TREASURIES-Prices gain as inflation data supports Fed policy

Fri Dec 14, 2012 9:46am EST

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* Fall in Nov CPI points to benign inflation
    * Yields rise on the week under supply pressure
    * US fiscal crisis worries support Treasuries prices

    By Chris Reese
    NEW YORK, Dec 14 (Reuters) - U.S. Treasury debt prices rose
on Friday after data pointed to tame inflation pressure that
should allow the Federal Reserve to maintain its ultra-easy
monetary policy in an effort to stimulate economic growth.
    U.S. consumer prices fell in November for the first time in
six months, the Labor Department said. Its Consumer Price Index
dropped 0.3 percent last month as a sharp decline in gasoline
prices offset increases in other areas. 
    "The crux of this report is simply that the inflationary
backdrop remains very benign, providing the Fed with
considerable breathing room to keep monetary policy
accommodative," said Millan Mulraine, a senior economist at TD
Securities in New York.
    The tame inflation data and the outlook for easy monetary
policy supported the case for lower rates, and benchmark 10-year
notes rose 6/32 in price to yield 1.71 percent, down
from 1.73 percent late Thursday. Thirty-year bonds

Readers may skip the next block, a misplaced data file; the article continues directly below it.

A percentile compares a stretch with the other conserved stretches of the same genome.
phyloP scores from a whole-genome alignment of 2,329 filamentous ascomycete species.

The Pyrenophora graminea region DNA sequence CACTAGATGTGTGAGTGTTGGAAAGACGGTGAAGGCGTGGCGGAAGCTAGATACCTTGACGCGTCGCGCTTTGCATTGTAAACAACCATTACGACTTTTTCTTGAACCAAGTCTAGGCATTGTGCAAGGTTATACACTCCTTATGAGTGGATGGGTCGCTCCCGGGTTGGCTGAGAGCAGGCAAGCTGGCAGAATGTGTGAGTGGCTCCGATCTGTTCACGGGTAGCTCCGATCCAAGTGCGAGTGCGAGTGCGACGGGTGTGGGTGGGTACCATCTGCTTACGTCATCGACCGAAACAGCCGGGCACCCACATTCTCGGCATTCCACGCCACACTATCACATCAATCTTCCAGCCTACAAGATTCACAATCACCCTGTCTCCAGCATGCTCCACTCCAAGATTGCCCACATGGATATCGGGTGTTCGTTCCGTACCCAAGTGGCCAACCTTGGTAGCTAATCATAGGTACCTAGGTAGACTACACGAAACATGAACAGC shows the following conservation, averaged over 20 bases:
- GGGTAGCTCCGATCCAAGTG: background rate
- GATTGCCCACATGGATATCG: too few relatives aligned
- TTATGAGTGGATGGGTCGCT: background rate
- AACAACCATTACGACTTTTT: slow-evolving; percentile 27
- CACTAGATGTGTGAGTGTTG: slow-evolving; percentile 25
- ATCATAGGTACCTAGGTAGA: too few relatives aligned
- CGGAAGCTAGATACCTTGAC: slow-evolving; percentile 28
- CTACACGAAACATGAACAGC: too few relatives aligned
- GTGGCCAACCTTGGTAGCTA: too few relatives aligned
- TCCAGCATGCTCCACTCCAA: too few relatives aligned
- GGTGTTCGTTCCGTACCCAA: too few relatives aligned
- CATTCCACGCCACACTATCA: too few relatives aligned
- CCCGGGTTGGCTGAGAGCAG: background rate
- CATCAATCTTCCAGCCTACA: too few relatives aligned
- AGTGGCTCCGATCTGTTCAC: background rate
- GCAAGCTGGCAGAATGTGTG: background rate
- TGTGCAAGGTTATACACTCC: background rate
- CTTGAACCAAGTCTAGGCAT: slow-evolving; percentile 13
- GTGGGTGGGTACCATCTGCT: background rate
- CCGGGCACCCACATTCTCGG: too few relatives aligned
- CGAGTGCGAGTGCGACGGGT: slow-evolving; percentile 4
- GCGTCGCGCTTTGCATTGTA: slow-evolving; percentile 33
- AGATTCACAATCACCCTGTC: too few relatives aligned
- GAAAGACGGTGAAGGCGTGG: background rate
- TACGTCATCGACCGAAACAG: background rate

were 19/32 higher to yield 2.88 percent, down from 2.90 percent.
    On Wednesday, the Federal Reserve announced a new round of
monetary stimulus and took the unprecedented step of indicating
interest rates would remain near zero until unemployment falls
to at least 6.5 percent and longer-term inflation projections
remain below 2.5 percent. 
    While Treasuries prices rose following the release of the
consumer price data, a key measure of investors' inflation
expectations in the U.S. bond market fell.
    The breakeven rates, or yield gaps between regular
Treasuries and Treasury Inflation Protected Securities, declined
broadly, with the five-year breakeven rate dipping to 2.07
percent from 2.10 percent late on Thursday.
    Despite Friday's higher Treasuries prices, yields have risen
through the week on supply pressure, better-than-expected data
and uncertainty over the long-term impact of the Federal
Reserve's latest move.
    The Treasury sold $66 billion of U.S. government debt this
week, and next week it will offer two-year, five-year and
seven-year notes, as well as five-year Treasury
inflation-protected securities.
    Yields remain not far off historic lows however with ongoing
price support from safe-haven buying in worries the U.S.
government may not be able to stave off a looming fiscal crisis
spurred by steep tax increases and spending cuts set to be fazed
in beginning early next year.
    President Barack Obama and House of Representatives Speaker
John Boehner held a "frank" face-to-face meeting on Thursday in
an effort to break an impasse in talks to avert the so-called
"fiscal cliff."
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